We went to visit our son at College Militaire Royale (CMR) and to see his graduation from OP. One of the highlights was following the cadets through the Obstacle Course. This was not the standard hop through some tires, crawl through a tube event. They swam, hauled, climbed, ran, swung, jumped, hefted and worked together to accomplish each task.
One of the obstacles was a trench full of mud that they had to slither through on their bellies. Bear in mind that they were wearing helmets, protective eye wear, shirts with 3/4 length sleeves, camo pants and combat boots. They were slimy, sweaty, and beyond the wildest imaginings of any laundry detergent commercial.
As they, one after another, made their way through the trench, we could see the muck oozing from their eyes, ears, noses and mouths. As they ran past us to repeat the process, the mud flew off – splattering many of the cheering parents.
About midway along the trench, one of the facilitators stood, blasting the cadets with a fire hose. At first glance, it seemed to be rubbing salt in the wound but in talking to the cadets about it afterward that steady stream of water was lifesaving.
Despite the pressure, that hose of water offered relief from the mud plastered to their eyes and hindering their breathing. That water offered a breath of fresh air. It was life giving.
For someone not familiar with Military history, the practice of the Obstacle Course may seem barbaric. But as you look a little bit deeper, there are very good reasons for the challenge.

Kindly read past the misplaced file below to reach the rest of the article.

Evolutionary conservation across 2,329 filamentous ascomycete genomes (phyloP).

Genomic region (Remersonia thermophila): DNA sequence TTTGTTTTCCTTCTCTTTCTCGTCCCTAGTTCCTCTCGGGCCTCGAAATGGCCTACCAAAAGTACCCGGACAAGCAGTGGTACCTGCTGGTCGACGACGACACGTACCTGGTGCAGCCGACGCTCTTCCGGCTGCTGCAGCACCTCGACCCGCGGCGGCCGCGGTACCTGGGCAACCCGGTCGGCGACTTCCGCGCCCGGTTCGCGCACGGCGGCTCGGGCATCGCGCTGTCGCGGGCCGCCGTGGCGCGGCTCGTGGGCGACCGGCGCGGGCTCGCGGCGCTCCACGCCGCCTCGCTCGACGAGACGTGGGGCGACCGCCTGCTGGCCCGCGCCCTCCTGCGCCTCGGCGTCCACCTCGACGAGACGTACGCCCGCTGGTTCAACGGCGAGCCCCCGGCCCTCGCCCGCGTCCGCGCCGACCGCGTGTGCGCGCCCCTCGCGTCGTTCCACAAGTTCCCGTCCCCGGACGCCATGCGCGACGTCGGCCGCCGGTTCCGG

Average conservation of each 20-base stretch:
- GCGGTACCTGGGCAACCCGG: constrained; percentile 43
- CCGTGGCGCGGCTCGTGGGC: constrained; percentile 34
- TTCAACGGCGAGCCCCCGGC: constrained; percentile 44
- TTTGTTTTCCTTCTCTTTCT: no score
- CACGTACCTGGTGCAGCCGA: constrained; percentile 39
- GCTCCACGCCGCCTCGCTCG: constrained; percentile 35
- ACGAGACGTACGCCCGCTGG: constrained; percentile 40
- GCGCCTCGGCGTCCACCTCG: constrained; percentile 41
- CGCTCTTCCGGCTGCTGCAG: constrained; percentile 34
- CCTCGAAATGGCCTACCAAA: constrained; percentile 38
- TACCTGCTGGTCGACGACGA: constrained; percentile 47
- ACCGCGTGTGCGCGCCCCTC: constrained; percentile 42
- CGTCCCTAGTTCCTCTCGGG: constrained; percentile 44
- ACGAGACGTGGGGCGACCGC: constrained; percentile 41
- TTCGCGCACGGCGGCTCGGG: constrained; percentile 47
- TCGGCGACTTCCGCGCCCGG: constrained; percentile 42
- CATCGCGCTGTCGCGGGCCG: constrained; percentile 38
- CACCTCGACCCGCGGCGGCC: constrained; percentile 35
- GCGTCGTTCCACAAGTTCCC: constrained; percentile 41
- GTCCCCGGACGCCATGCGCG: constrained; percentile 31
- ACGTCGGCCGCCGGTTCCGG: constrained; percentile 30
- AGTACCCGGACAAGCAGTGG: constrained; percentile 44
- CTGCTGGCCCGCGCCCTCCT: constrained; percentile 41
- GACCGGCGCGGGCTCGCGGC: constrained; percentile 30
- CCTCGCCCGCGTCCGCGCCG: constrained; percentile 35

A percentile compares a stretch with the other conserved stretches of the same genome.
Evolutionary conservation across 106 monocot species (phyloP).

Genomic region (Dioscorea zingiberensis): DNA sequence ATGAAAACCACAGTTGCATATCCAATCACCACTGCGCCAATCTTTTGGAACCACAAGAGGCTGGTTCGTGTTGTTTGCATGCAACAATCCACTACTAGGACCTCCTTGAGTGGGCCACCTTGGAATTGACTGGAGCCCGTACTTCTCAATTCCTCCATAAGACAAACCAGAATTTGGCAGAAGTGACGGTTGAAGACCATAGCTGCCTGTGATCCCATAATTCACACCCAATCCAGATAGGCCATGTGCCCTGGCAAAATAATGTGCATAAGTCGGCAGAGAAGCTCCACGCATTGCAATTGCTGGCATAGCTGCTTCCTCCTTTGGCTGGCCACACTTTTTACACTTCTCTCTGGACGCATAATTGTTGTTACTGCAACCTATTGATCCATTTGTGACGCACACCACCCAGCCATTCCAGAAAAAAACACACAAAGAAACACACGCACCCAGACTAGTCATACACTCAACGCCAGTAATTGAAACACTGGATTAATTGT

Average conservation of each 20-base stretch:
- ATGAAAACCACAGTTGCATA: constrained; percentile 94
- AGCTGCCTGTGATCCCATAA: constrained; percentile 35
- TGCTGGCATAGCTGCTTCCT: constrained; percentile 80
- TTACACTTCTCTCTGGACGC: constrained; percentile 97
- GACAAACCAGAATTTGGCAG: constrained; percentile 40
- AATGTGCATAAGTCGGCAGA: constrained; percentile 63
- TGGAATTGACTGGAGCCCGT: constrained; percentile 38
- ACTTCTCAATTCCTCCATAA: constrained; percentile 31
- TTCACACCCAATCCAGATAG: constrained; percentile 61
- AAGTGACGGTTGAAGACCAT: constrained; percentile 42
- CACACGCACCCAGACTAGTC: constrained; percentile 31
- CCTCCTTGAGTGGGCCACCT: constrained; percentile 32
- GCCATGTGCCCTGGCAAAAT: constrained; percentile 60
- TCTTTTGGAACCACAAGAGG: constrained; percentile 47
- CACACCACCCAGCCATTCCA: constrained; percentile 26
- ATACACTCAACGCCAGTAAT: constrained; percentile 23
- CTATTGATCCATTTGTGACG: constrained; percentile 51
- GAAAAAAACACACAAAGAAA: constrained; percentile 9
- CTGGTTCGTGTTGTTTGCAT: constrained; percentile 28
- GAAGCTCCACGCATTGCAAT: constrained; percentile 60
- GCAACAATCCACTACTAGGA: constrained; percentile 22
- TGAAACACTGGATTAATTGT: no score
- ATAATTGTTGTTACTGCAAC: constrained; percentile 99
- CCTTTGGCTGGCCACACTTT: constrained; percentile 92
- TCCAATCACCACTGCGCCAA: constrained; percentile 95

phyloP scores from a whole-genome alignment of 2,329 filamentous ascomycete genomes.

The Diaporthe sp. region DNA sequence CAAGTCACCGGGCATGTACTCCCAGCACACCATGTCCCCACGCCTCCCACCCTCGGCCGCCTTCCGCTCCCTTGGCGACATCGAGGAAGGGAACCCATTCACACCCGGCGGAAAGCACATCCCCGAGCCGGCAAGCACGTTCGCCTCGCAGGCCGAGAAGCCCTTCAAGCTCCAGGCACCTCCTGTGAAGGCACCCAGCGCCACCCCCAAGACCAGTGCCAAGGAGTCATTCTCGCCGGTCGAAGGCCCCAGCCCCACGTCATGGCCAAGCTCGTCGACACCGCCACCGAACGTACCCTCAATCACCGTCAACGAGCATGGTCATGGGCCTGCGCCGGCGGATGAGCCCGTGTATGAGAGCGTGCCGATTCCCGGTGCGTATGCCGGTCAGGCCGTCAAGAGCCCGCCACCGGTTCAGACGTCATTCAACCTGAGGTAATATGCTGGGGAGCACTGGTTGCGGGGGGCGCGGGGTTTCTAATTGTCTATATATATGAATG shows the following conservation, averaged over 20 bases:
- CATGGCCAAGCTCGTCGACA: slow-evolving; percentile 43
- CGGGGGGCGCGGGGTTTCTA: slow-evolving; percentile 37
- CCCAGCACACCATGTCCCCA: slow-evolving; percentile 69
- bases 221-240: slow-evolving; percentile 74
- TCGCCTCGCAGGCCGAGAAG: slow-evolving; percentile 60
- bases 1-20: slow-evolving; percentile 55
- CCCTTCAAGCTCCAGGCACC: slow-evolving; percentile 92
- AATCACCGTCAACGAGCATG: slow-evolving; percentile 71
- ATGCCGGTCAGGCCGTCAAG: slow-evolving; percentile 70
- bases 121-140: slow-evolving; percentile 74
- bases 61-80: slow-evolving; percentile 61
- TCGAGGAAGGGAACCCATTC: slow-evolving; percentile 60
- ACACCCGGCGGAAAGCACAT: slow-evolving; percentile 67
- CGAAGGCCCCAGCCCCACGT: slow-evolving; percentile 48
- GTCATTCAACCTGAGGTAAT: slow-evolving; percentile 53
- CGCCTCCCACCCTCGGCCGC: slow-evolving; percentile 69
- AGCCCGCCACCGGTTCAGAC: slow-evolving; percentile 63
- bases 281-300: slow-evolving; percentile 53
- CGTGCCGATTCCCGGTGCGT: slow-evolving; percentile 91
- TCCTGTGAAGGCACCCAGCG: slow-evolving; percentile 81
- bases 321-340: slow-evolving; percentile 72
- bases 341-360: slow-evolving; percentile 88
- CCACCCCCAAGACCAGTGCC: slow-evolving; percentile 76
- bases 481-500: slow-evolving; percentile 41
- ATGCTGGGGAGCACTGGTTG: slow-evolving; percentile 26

In John, chapter 9, Jesus encountered a blind man. The man wanted to see. Jesus, in an act that seems senseless, covered the man’s eyes with mud, told him to wash it off and then he would be able to see. Guess what…it worked.
In our day to day journey to grow in life, there are often times when we can not see. We encounter hardships and trials. We do not understand why we are facing so much darkness. That’s the mud.
God provides the water to wash the darkness away. Washing in the pool, getting sprayed with the fire hose, immersing ourselves in the things of the Lord – all of these things bring refreshing and help us to persevere. Enduring through the challenges makes us stronger and more able to serve Him.
The Obstacle Course was a great example of how we can allow things in our lives to beat us down and defeat us OR we can, as the writer of Hebrews encouraged,
… let us throw off everything that hinders and the sin that so easily entangles, and let us run with perseverance the race marked out for us.
At the end of the morning, the Obstacle Course behind them, the cadets gathered together and celebrated the success of accomplishment. Despite having begun the day with ‘mud in their eyes’, they worked together and stayed the course. In the end, they were stronger than they were before and they were ready to meet the next challenge.
When faced with the mud of life, we need to remember that God is there and that He will provide the water to wash the mud away. If we endure to follow Him, He will be able to say,
‘Well done, good and faithful servant!
What, then, shall we say in response to this? If God is for us, who can be against us?